Sometimes you want the opposite. For instance, you may need to send a command's standard output to the screen and grab the error messages (standard error) with backquotes. Or, you might want to send a command's standard output to a file and the standard error down a pipe to an error-processing command. Here's how to do that in the Bourne shell. (The C shell can't do this.)
File descriptors 0, 1, and 2 are, respectively, the standard input, standard output, and standard error (article 45.20 explains). Without redirection, they're all associated with the terminal file . It's easy to redirect any descriptor to any file - if you know the filename. For instance, to redirect file descriptor 2 to errfile, type:
You know that a pipe and backquotes also redirect the standard output:
But there's no filename associated with the pipe or backquotes, so
you can't use the
You need to rearrange the file descriptors without knowing the file
(or whatever) that they're associated with.
Let's start slowly: by sending both standard output and standard error
to the pipe or backquotes.
The Bourne shell operator
m rearranges the
files and file descriptors.
It says "make file descriptor n point to the same file as
file descriptor m."
use that operator on the previous example.
We'll send standard error to the same place standard output is going:
2>&1 | ...$
In both those examples,
2>&1 means "send standard error (file
descriptor 2) to the same place standard output (file descriptor 1)
You can use more than one of those
The shell reads them left-to-right before it executes the command.
"Oh!" you might say, "To swap standard output and standard error - make stderr go down a pipe and stdout go to the screen-I could do this!"
2>&1 1>&2 | ...(wrong...)
When the shell sees
2>&1 1>&2, the shell first does
You've seen that before - it makes file descriptor 2 (stderr)
go the same place as file descriptor 1 (stdout).
Then, the shell does
It makes stdout (
1) go the same place as stderr
2)... but stderr is already going the same place as
stdout, down the pipe.
This is one place the other file descriptors, 3 through 9, come in handy.
They normally aren't used.
You can use one of them as a "holding place," to remember where another
file descriptor "pointed."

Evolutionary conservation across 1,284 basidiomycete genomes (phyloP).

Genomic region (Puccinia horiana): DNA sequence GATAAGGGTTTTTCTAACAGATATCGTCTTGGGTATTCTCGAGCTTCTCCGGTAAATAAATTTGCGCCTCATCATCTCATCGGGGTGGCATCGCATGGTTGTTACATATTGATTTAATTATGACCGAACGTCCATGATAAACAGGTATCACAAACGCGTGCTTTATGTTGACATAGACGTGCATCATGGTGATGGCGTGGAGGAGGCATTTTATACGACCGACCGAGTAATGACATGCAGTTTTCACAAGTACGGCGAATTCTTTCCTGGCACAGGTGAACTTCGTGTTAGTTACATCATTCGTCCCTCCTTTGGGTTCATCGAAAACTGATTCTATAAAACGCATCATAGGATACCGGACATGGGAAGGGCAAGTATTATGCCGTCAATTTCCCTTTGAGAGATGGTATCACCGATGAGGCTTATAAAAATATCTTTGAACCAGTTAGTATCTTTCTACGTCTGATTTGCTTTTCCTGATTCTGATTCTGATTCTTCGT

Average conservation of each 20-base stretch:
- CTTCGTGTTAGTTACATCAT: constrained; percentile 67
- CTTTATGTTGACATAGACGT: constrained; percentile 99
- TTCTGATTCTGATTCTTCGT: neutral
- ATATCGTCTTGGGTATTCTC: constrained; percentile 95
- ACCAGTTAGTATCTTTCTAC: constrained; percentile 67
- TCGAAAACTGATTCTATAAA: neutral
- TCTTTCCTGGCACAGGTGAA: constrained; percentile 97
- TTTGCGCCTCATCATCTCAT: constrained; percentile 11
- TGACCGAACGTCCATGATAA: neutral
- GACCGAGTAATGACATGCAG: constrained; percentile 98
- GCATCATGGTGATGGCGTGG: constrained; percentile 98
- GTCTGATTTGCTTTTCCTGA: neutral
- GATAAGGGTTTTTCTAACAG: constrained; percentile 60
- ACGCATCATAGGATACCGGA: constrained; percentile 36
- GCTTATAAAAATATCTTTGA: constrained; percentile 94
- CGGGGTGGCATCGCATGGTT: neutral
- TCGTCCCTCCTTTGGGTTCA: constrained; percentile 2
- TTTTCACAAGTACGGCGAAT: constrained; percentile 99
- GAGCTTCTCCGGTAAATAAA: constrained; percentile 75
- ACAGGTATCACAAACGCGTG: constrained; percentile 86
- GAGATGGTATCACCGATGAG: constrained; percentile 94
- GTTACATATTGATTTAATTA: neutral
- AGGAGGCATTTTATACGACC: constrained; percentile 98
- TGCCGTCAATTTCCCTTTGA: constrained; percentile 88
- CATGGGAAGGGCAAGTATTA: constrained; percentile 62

For example, one way to read the operator
3>&2 is "make
3 point the same place as
After you use
3>&2 to grab the location of
you can make
2 point somewhere else.
1 point where
2 used to (where
We'll take that step-by-step below. The command line you want is one of these:
3>&2 2>&1 1>&3 | ...$
3>&2 2>&1 1>&3`
How does it work?
The next four figures
break the second command line (with the backquotes) into the same
steps the shell follows as it rearranges the file descriptors.
You can try these on your terminal, if you'd like.
Each figure adds another
m operator and
shows the location of each file descriptor after that operator.
The figures use a grep command reading two files. afone is readable and grep finds one matching line in it; the line is written to the standard output. bfoen is misspelled and so is not readable; grep writes an error message to the standard error. In each figure, you'll see the terminal output (if any) just after the variable-setting command with the backquotes. The text grabbed by the backquotes goes into the shell variable; the echo command shows that text.
By Figure 45.6 the redirection is correct. Standard output goes to the screen, and standard error is captured by the backquotes.
Open files are automatically closed when a process exits.
But it's safer to close the files yourself as soon as you're done with them.
That way, if you forget and use the same descriptor later for something
else (for instance, use F.D. 3 to redirect some other command, or a
subprocess uses F.D. 3), you won't run into conflicts.
<&- to close input file descriptor
>&- to close output file descriptor
If you need to close standard input, use
>&- will close standard output.